Home > Fair Game

Fair Game
Author: Amelia Wilde

In the worst possible way, driving is like baking. It takes the amount of time it takes. You can pace around in front of the oven, plead with the muffins to rise, and curse the day you ever became a baker, but it won’t make them finish any faster.
My baby sister Lydia can clutch my hand all she wants. I can ask her driver to please, hurry a hundred times. I can feel sick to my stomach. It won’t make the black SUV that Lydia took to the bakery get to my parents’ house a second earlier.
And we need to get there as soon as possible.
It’s not a short drive. They live in an expensive neighborhood, and my bakery is in Brooklyn. I needed a place with relatively cheap rent. At the time, it was a bonus to be so far from my parents. It doesn’t seem like that now.
Lydia squeezes my hand, pressure on top of pressure. I remember when her hands were preschool-size, still with their baby fat. Now they’re almost the same size as mine.
Every time Lydia blinks, more tears run down her cheeks. “I’m really sorry, Elise.”
“Don’t be sorry.”
“I am, though.” Her eyes snap to mine, the whites huge in the dim light. “I heard what he said to you when he kicked you out. I know it’s not safe for you to come with me.”
“It’s not safe for any of us, Lyd. That’s why you came to the bakery.”
She makes a frustrated noise and tips her head back to look at the ceiling. “I shouldn’t have.”
“Please don’t feel guilty about this. Okay? It’s not your fault that Catherine needs help.”
“It’s Dad’s.” Lydia’s trying her best not to cry, but her chin is starting to go. “It’s his fault you left, too, isn’t it?”
“I left because I had to leave.”
“You left because of him, and now—”
“Now we need to focus on Catherine. Okay? What happened before isn’t important.”
Lydia brushes fresh tears from her cheeks with the back of her free hand. “Yes, it is.”
I squeeze her hand back, gently as I can. “How about we get Catherine, and when this is less—happening right now, we’ll sit down and talk. I’ll tell you as much as I can.”
I wish I could be the kind of sister who promised total honesty, but I can’t do it. Not now. I don’t want Lydia to know everything I know. She’s never done anything to deserve that kind of heavy guilt. Lydia, of all people, would feel it anyway.
She wipes her face again. “Okay.”
I run my thumb across the back of her hand. “This argument with Catherine. Did it come out of nowhere?”
Lydia steadies herself. She’s wearing a black dress that hits just above the knee and a dove-gray coat that says she left the house in a hurry. It’s one of the coats our mom bought her, and must’ve been the quickest to grab.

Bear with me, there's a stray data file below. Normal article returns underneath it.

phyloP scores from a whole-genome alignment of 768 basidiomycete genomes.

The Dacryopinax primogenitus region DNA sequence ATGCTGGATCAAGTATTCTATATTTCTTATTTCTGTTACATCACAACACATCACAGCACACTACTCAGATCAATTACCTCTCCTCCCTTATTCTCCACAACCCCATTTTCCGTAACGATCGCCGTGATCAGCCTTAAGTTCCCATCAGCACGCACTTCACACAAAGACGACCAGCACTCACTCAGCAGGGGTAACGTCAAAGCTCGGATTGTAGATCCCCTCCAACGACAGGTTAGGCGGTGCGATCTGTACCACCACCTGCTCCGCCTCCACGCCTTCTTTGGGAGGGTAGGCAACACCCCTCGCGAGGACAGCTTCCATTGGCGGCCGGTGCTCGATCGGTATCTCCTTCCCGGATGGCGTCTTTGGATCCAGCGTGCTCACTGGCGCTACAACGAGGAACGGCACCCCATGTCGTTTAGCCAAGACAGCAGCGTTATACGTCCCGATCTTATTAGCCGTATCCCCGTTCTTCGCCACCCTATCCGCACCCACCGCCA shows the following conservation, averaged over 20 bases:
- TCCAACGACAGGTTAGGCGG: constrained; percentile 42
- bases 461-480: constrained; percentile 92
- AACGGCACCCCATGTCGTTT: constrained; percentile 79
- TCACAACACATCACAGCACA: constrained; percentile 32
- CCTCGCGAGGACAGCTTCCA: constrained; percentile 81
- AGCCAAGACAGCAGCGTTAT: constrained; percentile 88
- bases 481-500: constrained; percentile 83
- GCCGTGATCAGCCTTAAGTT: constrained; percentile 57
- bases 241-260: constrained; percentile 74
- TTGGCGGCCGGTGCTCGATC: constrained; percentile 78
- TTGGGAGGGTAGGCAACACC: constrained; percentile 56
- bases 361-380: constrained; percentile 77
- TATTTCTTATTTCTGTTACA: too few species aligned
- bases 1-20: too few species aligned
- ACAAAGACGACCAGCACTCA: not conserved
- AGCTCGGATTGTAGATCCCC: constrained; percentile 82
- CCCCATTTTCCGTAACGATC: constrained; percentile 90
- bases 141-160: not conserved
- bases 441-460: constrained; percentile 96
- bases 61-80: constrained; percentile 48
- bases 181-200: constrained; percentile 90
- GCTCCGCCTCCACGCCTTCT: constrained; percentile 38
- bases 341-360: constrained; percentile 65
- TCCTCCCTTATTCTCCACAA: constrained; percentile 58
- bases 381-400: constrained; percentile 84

“I don’t know. I got home from school, changed out of my uniform…” My sister bites her lip, thinking. “He seemed normal at dinner. Not happy, but normal. Somebody called him while we were eating. He stepped out to answer it, so then Mom was doing that thing—” Lydia presses her lips into a thin line. “You know?”
“Too well, unfortunately.”
“Then after dinner he called Catherine to his office. That’s when—that’s when he yelled at her.”
And caned her, but Lydia’s already told me that once. I won’t make her repeat it. “And afterward, he put her in her room.”
“Yeah. I went into my room and shut the door, but I heard what he said to her about Jacob.”
“It didn’t come up at dinner?”
“No. Maybe that’s what the phone call was about.”
That would fit, if it made Dad so angry that he went after Catherine, but something about it feels off. “Maybe. What was he doing when you left?”
“He brought Mom upstairs.” A subtle shiver. “I don’t go near their bedroom when they’re in there.”
I put my arm around her shoulders. “I don’t blame you.”
“Catherine just…she doesn’t want to get married.” Lydia leans into me, her shoulders rounding.
“I know.”
“He hurt her.”
“It’s awful.”
“But why?” She pops up and looks at me, her dark eyes shining. Tears and disbelief. “I don’t understand what happened. He’s—he’s a monster. What happened to make him act like this?”
“I don’t know what to tell you, Lyd.”
She stares at me. Shakes her head. “Some dads are like him. I know that. I’m not some naïve little kid. Catherine didn’t get caught smoking weed by the bleachers, though. She didn’t—”
“Hey. Listen to me. It’s not okay for him to cane you for smoking weed, either. It’s not okay for him to do that ever.”
“But Catherine’s not doing anything. She just doesn’t want to marry Jacob Chambers. How can he act like this when she’s not doing anything?”
“I don’t—”
“There’s no reason! It’s not like we’re in one of those old movies. We won’t lose all our money if Catherine doesn’t get married. Dad will still have tons of money.”
There is one thing that could have him on edge, and that’s the consortium. I’m in it now. Gabriel and Jacob are in it now. I have to hold it together for Lydia, but a cold, prickling feeling whips over my stomach. The initiation he made us participate in was extreme, from having me kidnapped outside the bakery to forcing Gabriel and Jacob to have sex with me in front of the rest of the members.
“That’s true. He’ll still have all his money.”
“He’s our dad. And he’s doing the worst possible thing to Catherine. How can he do this? How can he be so evil?”
Lydia breaks, folding into me, and her pinched sobs crack my heart open.
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